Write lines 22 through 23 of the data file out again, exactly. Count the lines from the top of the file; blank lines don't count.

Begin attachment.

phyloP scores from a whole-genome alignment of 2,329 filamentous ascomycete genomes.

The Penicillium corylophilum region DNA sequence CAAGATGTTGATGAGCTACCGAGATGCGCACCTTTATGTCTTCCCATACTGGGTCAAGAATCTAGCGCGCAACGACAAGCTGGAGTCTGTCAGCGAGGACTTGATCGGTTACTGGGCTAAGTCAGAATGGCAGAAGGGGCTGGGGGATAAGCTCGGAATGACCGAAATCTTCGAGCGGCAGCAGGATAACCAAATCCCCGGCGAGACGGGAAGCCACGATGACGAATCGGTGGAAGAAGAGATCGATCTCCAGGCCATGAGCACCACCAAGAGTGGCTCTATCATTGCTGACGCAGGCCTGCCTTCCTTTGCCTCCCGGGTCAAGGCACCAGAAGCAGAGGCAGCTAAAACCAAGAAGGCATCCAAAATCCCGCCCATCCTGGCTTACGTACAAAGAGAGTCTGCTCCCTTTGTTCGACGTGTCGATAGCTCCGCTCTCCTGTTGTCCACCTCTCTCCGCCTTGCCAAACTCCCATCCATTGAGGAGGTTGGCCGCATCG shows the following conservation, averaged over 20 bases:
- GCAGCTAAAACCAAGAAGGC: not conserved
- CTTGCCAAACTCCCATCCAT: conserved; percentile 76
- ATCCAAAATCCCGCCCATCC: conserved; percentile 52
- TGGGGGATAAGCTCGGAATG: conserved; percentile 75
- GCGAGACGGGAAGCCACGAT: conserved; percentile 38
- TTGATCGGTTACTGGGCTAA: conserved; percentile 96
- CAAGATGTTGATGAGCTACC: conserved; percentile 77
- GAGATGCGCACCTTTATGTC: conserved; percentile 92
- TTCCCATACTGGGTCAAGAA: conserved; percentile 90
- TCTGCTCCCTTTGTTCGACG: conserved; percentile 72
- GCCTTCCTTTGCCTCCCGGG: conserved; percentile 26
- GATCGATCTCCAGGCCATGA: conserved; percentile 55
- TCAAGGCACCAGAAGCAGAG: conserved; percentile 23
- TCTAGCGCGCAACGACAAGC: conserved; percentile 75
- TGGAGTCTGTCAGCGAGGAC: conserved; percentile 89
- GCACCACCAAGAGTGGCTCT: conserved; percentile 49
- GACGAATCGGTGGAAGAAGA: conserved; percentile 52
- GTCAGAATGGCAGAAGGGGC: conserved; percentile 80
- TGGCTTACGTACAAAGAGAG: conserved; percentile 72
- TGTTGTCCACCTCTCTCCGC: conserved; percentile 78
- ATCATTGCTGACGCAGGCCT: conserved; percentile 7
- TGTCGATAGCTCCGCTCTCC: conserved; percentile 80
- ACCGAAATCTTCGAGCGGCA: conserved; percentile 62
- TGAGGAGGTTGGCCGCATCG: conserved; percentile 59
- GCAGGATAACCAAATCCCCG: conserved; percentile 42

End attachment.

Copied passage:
- TGTTGTCCACCTCTCTCCGC: conserved; percentile 78
- ATCATTGCTGACGCAGGCCT: conserved; percentile 7